unsolicited fax may seek to enjoin the violations, and the
recipient may recover for its actual monetary loss, or receive
$500 per fax, whichever is greater.
47 U.S.C. § 227(b)(3).
That amount can be trebled if the violation was willful or
47 U.S.C. § 227(b)(1)(C), (b)(3)(B).
The alleged actual damages in this case, as in most other
junk fax cases, concern the cost of the recipient’s paper and
toner, the recipient’s loss of use of its fax machine to conduct
legitimate business, and the recipient’s employees’ wasted time
in considering the junk fax.
Exceptions to liability under the
TCPA are if:
(i) the unsolicited advertisement is from a sender with
an established business relationship with the
recipient; (ii) the sender obtained the number of the
telephone facsimile machine through--(I) the voluntary
communication of such number, within the context of
such established business relationship, from the
recipient of the unsolicited advertisement, or (II) a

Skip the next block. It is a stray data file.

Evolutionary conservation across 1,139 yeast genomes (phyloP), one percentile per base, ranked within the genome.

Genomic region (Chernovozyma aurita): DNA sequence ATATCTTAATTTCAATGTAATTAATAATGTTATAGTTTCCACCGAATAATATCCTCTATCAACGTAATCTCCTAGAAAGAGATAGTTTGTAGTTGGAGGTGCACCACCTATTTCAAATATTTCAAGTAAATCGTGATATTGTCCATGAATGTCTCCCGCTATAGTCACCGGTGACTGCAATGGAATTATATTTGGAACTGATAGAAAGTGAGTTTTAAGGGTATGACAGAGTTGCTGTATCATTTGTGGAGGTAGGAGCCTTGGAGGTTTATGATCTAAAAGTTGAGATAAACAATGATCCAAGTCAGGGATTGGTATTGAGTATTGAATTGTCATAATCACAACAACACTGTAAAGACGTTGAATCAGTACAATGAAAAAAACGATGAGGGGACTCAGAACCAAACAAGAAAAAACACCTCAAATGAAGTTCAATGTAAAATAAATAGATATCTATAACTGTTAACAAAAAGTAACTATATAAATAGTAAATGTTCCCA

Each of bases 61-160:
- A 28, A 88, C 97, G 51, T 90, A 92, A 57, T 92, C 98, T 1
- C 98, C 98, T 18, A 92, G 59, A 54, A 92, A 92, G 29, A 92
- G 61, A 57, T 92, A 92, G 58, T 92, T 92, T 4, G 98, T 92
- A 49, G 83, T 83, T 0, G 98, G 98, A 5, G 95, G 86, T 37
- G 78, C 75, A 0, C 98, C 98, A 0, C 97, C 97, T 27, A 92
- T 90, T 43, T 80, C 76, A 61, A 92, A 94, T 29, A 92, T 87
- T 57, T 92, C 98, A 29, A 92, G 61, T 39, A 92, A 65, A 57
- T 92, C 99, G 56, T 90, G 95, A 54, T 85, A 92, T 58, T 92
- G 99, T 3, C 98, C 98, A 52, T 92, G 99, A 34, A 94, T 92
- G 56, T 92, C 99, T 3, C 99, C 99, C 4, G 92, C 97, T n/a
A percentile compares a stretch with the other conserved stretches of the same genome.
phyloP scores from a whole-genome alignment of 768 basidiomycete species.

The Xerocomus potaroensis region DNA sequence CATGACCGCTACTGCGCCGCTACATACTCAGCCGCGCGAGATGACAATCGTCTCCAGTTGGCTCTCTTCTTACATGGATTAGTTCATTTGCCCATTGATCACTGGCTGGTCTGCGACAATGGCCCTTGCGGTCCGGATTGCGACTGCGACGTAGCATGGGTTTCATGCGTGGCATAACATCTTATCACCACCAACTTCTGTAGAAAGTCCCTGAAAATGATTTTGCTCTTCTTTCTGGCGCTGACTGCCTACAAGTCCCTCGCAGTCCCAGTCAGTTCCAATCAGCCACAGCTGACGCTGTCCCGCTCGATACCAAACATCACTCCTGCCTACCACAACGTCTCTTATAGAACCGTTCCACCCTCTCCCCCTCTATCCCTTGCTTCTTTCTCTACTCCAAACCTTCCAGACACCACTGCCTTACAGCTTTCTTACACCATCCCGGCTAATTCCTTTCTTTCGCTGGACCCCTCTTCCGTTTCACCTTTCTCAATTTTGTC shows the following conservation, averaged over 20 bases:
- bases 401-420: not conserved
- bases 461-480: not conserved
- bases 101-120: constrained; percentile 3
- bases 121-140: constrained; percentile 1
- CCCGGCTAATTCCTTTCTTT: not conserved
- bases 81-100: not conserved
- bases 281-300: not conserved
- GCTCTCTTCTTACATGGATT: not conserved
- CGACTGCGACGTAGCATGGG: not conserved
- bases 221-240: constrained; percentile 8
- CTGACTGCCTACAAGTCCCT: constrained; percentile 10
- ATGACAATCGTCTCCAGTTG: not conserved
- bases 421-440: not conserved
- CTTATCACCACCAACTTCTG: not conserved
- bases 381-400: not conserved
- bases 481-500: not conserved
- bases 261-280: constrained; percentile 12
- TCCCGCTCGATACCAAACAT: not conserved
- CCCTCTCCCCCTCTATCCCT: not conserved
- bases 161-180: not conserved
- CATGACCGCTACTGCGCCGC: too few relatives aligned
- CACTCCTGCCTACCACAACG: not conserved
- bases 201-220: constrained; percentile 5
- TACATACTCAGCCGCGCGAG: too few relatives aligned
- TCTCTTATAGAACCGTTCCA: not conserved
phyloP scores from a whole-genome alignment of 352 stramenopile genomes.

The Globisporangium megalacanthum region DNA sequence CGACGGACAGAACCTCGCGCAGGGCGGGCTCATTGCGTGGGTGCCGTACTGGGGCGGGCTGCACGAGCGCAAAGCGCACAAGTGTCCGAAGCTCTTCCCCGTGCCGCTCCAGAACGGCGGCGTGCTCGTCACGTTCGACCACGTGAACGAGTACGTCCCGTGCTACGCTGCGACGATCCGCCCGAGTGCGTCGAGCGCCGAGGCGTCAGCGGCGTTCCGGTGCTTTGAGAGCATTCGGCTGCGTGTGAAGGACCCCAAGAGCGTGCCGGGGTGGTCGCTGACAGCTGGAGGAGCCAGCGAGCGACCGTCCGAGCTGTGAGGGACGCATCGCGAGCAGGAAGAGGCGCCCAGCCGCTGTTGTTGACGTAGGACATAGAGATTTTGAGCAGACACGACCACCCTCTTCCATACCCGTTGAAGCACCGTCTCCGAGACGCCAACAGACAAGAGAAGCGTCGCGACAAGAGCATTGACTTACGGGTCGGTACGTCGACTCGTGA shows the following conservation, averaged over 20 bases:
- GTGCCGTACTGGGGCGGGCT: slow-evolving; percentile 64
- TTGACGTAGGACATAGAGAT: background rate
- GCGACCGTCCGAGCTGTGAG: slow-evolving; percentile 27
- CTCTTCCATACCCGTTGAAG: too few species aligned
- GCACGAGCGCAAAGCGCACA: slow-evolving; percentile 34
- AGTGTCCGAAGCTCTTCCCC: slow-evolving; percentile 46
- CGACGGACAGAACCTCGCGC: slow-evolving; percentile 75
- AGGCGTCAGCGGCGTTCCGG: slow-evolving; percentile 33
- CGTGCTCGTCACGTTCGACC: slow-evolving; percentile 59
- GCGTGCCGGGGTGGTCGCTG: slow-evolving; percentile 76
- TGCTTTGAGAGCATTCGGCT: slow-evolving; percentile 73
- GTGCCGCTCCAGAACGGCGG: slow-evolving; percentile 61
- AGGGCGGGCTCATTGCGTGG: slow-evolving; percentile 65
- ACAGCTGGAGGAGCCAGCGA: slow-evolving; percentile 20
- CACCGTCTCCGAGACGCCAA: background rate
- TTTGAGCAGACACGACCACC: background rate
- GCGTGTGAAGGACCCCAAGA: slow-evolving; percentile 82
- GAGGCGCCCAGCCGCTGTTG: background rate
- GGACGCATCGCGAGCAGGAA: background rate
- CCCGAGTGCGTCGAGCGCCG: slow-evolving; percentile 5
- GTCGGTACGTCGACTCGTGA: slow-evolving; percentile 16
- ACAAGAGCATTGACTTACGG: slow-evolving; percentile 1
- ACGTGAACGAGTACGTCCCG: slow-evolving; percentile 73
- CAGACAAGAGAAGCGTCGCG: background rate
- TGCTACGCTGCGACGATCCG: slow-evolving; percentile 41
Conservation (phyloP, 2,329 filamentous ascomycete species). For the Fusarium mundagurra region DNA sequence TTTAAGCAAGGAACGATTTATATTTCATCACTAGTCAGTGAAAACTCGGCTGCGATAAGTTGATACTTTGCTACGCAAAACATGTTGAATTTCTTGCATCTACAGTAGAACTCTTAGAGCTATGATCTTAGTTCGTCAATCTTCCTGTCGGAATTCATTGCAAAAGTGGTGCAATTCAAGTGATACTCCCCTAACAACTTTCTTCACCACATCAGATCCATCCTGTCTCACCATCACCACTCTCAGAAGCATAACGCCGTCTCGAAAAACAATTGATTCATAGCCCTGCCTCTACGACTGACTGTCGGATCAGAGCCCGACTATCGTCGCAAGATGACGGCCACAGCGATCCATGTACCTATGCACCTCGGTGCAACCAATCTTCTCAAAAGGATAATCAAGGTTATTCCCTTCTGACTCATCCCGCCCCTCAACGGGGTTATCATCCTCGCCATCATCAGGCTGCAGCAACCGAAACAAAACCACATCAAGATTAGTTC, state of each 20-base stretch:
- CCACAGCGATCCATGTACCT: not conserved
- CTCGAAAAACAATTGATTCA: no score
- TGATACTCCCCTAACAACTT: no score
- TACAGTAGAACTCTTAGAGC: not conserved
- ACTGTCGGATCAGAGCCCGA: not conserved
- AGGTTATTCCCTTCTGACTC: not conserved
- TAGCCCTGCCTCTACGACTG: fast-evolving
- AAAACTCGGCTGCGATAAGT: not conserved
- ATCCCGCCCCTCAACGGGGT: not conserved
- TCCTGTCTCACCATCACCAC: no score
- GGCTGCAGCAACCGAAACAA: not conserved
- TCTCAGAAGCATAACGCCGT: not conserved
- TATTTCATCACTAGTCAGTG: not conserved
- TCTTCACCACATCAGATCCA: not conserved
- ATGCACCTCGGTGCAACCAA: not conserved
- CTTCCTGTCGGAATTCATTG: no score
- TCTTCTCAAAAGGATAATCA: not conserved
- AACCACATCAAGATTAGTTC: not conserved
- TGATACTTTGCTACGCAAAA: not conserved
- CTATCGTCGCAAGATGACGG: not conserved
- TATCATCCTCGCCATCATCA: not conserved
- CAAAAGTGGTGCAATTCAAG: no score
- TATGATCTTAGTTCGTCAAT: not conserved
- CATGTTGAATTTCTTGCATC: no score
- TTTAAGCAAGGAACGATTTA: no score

directory, advertisement, or site on the Internet to
which the recipient voluntarily agreed to make
available its facsimile number for public distribution
. . . .
47 U.S.C. § 227(b)(1)(C).
However, even if the unsolicited fax meets these
exceptions, a sender is still liable under the TCPA if the fax
fails to include an opt-out statement that enables the recipient
to easily remove itself from any future unsolicited
“[T]he advertisement must clearly and
conspicuously notify a recipient that it may opt out of
receiving any future unsolicited advertisements, must state that
the sender’s failure to comply with a request for removal within
30 days violates applicable law, and must contain a ‘cost-free
mechanism,’ including a domestic phone number and fax machine
number, for the recipient to transmit its removal request.”
City Select Auto Sales, Inc. v. David/Randall Associates, Inc.,